Saturday, October 30, 2010

Top Five Windows Based Wireless Attack Tools You Should Really Know About

[Category-Security]

Plethora of wireless attack tools are freely available on the Internet.  But most of these tools are written for Linux platforms. A naïve user might not comfortably run these tools as it requires good knowledge of tools and the underlying system.

Windows (XP, Vista or 7) is the most popular and widely used operating system in the world. It provides click based environment to interact with any application. Since most of us already feel comfortable working in Windows based environment, we do understand its power of quickly turning even a naïve user into a skilled one. But the unavailability of free wireless tools for Windows machines have kept their users afar from playing with wireless networks  in the past. But lately, windows based tools have started showing up. What if people start getting access to these attack tools. Wouldn’t it give rise to new security threat in an enterprise network environment?

In this post, I am going to  brief you about such tools and what all is possible using these tools.

Tool #1. CommView for WiFi

CommView for WiFi is a very powerful wireless network monitor and analyzer tool for 802.11 a/b/g/n networks. It is paid software but limited period, evaluation version is freely available for download.

Some of the things one can do with CommView for WiFi are mentioned below:

  • Scan the air for WiFi stations and access points and capture 802.11a, 802.11b, 802.11g, and 802.11n WLAN traffic
  • Specify WEP or WPA keys to decrypt encrypted packets
  • View detailed IP connections statistics: IP addresses, ports, sessions, etc
  • Reconstruct TCP/UDP sessions
  • Search for strings or hex data in captured packet contents
  • Load and view capture files offline
  • Modify and inject captured frame; It also supports injection of all captured traffic

CommView runs under Windows XP/2003/Vista/2008/7 and requires a compatible wireless network adapter. The list of adapters that have been tested and are compatible with CommView for WiFi, are available at http://www.tamos.com/products/commwifi/adapterlist.php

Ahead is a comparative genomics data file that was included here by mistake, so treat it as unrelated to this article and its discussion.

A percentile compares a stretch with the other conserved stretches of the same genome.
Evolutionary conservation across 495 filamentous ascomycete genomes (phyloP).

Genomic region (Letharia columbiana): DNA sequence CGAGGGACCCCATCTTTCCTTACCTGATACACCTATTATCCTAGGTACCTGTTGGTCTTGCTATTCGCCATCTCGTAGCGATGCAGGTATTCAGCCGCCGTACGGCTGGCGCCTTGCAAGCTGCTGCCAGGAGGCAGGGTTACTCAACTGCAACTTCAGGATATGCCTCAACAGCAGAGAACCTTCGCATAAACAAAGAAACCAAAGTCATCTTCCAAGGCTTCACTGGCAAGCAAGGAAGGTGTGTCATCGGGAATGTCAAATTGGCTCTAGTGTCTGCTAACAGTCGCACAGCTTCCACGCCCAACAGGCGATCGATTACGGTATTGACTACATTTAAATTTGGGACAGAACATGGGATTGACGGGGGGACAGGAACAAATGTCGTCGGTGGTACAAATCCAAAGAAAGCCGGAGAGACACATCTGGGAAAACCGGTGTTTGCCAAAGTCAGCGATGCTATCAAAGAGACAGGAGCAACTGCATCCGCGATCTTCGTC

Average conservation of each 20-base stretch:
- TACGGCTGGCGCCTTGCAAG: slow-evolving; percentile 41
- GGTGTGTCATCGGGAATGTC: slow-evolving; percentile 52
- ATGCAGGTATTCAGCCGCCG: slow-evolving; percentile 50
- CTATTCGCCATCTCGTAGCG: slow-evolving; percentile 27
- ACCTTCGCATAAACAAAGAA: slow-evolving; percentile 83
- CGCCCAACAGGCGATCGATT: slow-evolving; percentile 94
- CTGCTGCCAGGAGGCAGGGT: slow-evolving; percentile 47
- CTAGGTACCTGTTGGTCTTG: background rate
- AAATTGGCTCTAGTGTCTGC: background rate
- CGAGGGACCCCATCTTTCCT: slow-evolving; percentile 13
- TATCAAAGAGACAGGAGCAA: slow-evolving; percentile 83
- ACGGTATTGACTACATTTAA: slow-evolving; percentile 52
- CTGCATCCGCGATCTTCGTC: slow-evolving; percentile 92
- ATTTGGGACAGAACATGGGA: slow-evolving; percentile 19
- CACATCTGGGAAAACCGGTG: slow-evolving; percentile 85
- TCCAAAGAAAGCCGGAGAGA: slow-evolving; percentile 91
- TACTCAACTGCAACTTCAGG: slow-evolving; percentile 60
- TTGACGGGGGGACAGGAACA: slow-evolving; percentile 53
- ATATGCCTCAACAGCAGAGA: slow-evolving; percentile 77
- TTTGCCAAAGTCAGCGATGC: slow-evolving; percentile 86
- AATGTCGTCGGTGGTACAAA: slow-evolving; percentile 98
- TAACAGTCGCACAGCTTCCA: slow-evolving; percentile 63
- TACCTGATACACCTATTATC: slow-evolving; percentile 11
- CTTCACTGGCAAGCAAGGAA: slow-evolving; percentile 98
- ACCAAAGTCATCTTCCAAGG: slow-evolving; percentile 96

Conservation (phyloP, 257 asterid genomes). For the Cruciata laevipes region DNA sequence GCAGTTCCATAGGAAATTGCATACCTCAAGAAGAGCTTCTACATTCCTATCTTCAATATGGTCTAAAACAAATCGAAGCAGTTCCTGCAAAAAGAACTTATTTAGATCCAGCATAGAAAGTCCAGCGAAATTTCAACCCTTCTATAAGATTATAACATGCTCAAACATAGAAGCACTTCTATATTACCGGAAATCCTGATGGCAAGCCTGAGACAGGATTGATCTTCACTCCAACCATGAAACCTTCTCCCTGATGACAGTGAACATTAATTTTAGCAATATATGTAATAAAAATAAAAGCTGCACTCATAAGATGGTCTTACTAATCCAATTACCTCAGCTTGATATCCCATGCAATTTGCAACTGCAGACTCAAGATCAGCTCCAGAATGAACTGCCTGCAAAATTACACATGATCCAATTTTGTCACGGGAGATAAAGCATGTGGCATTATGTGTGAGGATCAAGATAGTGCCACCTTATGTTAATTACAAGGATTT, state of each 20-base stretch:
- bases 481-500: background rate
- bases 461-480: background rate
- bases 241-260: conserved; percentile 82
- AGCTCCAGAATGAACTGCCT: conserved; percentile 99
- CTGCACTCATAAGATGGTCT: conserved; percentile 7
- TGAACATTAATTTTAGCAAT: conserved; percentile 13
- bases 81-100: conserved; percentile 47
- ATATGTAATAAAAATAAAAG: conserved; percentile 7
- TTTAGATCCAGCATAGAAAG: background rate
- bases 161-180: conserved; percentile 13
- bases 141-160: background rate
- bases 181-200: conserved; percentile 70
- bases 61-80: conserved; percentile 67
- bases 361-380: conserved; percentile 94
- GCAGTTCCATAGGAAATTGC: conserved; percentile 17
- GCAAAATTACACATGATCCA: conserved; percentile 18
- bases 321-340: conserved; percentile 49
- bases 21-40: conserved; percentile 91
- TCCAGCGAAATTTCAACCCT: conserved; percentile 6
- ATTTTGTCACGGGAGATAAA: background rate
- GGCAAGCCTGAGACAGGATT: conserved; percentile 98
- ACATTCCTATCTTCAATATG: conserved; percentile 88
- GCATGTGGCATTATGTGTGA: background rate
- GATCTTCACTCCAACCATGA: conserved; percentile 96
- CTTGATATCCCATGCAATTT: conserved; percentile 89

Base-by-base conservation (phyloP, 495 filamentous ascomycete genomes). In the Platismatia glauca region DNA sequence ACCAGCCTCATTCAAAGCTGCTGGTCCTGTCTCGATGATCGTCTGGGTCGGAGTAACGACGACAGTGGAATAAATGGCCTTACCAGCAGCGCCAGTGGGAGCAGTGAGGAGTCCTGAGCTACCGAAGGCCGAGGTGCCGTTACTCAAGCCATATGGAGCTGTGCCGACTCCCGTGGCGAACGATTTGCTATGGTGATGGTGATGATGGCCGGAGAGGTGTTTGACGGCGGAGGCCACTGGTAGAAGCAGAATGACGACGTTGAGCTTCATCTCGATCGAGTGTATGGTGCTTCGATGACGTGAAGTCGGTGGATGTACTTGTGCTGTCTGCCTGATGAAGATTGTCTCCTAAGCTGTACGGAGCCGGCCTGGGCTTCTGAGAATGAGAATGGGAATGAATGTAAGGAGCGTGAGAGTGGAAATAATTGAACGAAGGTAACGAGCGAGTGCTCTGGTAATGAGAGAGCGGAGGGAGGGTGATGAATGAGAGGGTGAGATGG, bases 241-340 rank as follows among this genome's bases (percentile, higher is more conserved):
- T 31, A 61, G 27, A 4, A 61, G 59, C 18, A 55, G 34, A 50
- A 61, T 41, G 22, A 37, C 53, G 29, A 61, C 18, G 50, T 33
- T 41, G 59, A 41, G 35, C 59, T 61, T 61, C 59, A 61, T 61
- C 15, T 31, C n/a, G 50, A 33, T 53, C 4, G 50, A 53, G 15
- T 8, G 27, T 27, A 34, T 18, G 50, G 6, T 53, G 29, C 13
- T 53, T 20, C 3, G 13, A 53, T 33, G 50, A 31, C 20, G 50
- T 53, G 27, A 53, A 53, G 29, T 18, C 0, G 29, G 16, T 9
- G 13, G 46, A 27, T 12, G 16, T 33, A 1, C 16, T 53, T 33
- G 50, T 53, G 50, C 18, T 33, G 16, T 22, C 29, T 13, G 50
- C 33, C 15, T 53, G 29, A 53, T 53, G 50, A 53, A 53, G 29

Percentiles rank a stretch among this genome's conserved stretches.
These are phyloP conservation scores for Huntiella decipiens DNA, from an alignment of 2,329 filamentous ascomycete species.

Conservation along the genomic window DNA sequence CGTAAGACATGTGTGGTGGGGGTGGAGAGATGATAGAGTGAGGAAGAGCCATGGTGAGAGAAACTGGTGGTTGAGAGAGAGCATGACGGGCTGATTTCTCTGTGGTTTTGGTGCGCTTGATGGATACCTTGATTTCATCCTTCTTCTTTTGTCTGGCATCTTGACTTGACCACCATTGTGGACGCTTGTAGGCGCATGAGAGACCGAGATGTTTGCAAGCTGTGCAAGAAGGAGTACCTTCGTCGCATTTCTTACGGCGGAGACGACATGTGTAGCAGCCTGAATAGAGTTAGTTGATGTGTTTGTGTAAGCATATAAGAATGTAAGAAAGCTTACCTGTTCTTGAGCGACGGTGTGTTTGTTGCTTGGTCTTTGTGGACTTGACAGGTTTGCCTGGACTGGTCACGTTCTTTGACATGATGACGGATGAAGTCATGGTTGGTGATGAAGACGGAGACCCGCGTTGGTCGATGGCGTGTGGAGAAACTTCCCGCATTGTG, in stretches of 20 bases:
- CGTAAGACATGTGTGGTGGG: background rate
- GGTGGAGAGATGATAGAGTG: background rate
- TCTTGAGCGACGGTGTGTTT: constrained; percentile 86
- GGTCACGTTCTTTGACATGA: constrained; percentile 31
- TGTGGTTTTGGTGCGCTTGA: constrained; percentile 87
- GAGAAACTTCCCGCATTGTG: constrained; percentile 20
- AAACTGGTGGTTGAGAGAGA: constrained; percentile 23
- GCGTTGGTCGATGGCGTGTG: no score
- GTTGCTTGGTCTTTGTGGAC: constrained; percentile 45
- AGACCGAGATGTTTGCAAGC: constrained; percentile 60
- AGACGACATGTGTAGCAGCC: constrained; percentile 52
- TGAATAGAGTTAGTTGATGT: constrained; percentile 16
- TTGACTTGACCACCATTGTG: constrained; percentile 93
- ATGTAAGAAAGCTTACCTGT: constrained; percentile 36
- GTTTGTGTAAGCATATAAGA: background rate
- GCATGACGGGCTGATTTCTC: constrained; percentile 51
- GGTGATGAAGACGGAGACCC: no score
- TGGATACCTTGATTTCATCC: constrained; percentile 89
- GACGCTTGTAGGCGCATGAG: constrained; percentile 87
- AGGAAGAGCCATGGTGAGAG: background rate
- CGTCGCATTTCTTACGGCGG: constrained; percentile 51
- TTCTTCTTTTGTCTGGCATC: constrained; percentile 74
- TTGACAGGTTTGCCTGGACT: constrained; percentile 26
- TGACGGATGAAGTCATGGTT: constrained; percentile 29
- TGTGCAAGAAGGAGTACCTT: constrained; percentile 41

Figure 1: Snapshot of Running CommView

So, using an evaluation version of CommView for WiFi, one can actually capture all the wireless traffic, sniff password in an open WiFi network. A malicious insider can decrypt private data frames of other wireless users in WPA-PSK or WPA2-PSK enabled wireless networks.

Packet injection capability can be exploited to launch denial of service attack, stealth mode ARP spoofing attack in an open Wireless Network and what not. It completely depends on the imagination of an intruder.

So, using an evaluation version of CommView for WiFi, one can actually capture all the wireless traffic, sniff password in an open WiFi network. A malicious insider can decrypt private data frames of other wireless users in WPA-PSK or WPA2-PSK enabled wireless networks.

Packet injection capability can be exploited to launch denial of service attack, stealth mode ARP spoofing attack in an open Wireless Network and what not. It completely depends on the imagination of an intruder.


Figure 2: Raw Packet Injection
Tool #2: Aircrack-ng

Aircrack-ng is an 802.11 WEP and WPA-PSK keys cracking program that can recover keys once enough data packets have been captured. It implements the standard FMS attack along with some optimizations like KoreK attacks, as well as the all-new PTW attack, thus making the attack much faster compared to other WEP cracking tools.